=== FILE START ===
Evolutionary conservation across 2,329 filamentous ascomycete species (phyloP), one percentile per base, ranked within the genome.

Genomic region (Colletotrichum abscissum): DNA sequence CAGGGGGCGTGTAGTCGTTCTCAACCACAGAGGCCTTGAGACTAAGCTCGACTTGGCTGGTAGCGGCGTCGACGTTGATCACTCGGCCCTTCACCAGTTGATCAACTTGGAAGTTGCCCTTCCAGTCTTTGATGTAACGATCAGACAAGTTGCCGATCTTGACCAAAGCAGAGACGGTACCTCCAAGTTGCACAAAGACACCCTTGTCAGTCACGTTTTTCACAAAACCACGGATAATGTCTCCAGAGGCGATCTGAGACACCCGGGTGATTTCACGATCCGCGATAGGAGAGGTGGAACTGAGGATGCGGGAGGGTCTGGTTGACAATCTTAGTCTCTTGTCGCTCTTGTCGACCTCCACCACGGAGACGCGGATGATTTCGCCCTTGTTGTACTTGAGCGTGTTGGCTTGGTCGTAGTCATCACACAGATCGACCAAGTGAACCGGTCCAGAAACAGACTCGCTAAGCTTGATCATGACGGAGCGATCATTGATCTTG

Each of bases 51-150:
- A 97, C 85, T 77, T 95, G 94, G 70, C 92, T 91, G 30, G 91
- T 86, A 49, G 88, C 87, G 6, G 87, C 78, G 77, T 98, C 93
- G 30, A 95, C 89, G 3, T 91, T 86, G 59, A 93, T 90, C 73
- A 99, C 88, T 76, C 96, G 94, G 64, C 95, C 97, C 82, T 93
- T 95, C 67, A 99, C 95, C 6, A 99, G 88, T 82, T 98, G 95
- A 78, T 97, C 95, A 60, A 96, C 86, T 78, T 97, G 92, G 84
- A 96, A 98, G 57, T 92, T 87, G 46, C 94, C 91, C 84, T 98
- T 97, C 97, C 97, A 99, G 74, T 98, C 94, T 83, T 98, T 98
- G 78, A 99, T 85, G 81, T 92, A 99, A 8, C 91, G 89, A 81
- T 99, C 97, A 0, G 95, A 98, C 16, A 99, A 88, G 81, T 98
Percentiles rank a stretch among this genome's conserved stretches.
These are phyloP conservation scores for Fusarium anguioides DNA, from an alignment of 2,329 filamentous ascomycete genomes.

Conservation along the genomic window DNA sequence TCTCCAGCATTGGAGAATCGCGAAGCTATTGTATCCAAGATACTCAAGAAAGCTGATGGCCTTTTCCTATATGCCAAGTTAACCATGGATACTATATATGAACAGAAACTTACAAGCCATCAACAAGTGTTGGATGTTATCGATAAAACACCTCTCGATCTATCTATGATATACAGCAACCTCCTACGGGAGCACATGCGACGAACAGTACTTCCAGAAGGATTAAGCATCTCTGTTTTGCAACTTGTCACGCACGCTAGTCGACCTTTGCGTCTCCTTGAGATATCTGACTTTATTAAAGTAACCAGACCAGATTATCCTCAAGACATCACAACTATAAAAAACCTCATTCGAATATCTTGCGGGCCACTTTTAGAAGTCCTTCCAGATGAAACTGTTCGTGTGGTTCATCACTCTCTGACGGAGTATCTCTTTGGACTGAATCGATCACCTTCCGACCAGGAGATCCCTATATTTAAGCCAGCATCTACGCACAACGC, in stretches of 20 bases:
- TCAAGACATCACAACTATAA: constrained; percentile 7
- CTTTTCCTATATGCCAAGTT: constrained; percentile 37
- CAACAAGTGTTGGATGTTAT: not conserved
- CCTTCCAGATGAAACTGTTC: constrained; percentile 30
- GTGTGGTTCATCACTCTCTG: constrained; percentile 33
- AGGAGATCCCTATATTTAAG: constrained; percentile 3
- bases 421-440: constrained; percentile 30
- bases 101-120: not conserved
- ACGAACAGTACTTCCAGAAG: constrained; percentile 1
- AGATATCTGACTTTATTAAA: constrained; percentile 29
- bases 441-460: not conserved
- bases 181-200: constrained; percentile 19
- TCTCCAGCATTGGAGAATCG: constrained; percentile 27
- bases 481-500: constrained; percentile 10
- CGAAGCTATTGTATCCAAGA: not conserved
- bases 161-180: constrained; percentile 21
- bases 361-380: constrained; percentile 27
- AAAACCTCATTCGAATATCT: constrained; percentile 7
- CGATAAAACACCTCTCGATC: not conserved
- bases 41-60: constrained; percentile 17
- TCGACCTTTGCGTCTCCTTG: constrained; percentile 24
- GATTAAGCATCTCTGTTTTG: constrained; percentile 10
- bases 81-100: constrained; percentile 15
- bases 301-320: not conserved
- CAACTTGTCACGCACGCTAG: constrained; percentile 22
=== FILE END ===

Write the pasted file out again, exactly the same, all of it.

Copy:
Evolutionary conservation across 2,329 filamentous ascomycete species (phyloP), one percentile per base, ranked within the genome.

Genomic region (Colletotrichum abscissum): DNA sequence CAGGGGGCGTGTAGTCGTTCTCAACCACAGAGGCCTTGAGACTAAGCTCGACTTGGCTGGTAGCGGCGTCGACGTTGATCACTCGGCCCTTCACCAGTTGATCAACTTGGAAGTTGCCCTTCCAGTCTTTGATGTAACGATCAGACAAGTTGCCGATCTTGACCAAAGCAGAGACGGTACCTCCAAGTTGCACAAAGACACCCTTGTCAGTCACGTTTTTCACAAAACCACGGATAATGTCTCCAGAGGCGATCTGAGACACCCGGGTGATTTCACGATCCGCGATAGGAGAGGTGGAACTGAGGATGCGGGAGGGTCTGGTTGACAATCTTAGTCTCTTGTCGCTCTTGTCGACCTCCACCACGGAGACGCGGATGATTTCGCCCTTGTTGTACTTGAGCGTGTTGGCTTGGTCGTAGTCATCACACAGATCGACCAAGTGAACCGGTCCAGAAACAGACTCGCTAAGCTTGATCATGACGGAGCGATCATTGATCTTG

Each of bases 51-150:
- A 97, C 85, T 77, T 95, G 94, G 70, C 92, T 91, G 30, G 91
- T 86, A 49, G 88, C 87, G 6, G 87, C 78, G 77, T 98, C 93
- G 30, A 95, C 89, G 3, T 91, T 86, G 59, A 93, T 90, C 73
- A 99, C 88, T 76, C 96, G 94, G 64, C 95, C 97, C 82, T 93
- T 95, C 67, A 99, C 95, C 6, A 99, G 88, T 82, T 98, G 95
- A 78, T 97, C 95, A 60, A 96, C 86, T 78, T 97, G 92, G 84
- A 96, A 98, G 57, T 92, T 87, G 46, C 94, C 91, C 84, T 98
- T 97, C 97, C 97, A 99, G 74, T 98, C 94, T 83, T 98, T 98
- G 78, A 99, T 85, G 81, T 92, A 99, A 8, C 91, G 89, A 81
- T 99, C 97, A 0, G 95, A 98, C 16, A 99, A 88, G 81, T 98
Percentiles rank a stretch among this genome's conserved stretches.
These are phyloP conservation scores for Fusarium anguioides DNA, from an alignment of 2,329 filamentous ascomycete genomes.

Conservation along the genomic window DNA sequence TCTCCAGCATTGGAGAATCGCGAAGCTATTGTATCCAAGATACTCAAGAAAGCTGATGGCCTTTTCCTATATGCCAAGTTAACCATGGATACTATATATGAACAGAAACTTACAAGCCATCAACAAGTGTTGGATGTTATCGATAAAACACCTCTCGATCTATCTATGATATACAGCAACCTCCTACGGGAGCACATGCGACGAACAGTACTTCCAGAAGGATTAAGCATCTCTGTTTTGCAACTTGTCACGCACGCTAGTCGACCTTTGCGTCTCCTTGAGATATCTGACTTTATTAAAGTAACCAGACCAGATTATCCTCAAGACATCACAACTATAAAAAACCTCATTCGAATATCTTGCGGGCCACTTTTAGAAGTCCTTCCAGATGAAACTGTTCGTGTGGTTCATCACTCTCTGACGGAGTATCTCTTTGGACTGAATCGATCACCTTCCGACCAGGAGATCCCTATATTTAAGCCAGCATCTACGCACAACGC, in stretches of 20 bases:
- TCAAGACATCACAACTATAA: constrained; percentile 7
- CTTTTCCTATATGCCAAGTT: constrained; percentile 37
- CAACAAGTGTTGGATGTTAT: not conserved
- CCTTCCAGATGAAACTGTTC: constrained; percentile 30
- GTGTGGTTCATCACTCTCTG: constrained; percentile 33
- AGGAGATCCCTATATTTAAG: constrained; percentile 3
- bases 421-440: constrained; percentile 30
- bases 101-120: not conserved
- ACGAACAGTACTTCCAGAAG: constrained; percentile 1
- AGATATCTGACTTTATTAAA: constrained; percentile 29
- bases 441-460: not conserved
- bases 181-200: constrained; percentile 19
- TCTCCAGCATTGGAGAATCG: constrained; percentile 27
- bases 481-500: constrained; percentile 10
- CGAAGCTATTGTATCCAAGA: not conserved
- bases 161-180: constrained; percentile 21
- bases 361-380: constrained; percentile 27
- AAAACCTCATTCGAATATCT: constrained; percentile 7
- CGATAAAACACCTCTCGATC: not conserved
- bases 41-60: constrained; percentile 17
- TCGACCTTTGCGTCTCCTTG: constrained; percentile 24
- GATTAAGCATCTCTGTTTTG: constrained; percentile 10
- bases 81-100: constrained; percentile 15
- bases 301-320: not conserved
- CAACTTGTCACGCACGCTAG: constrained; percentile 22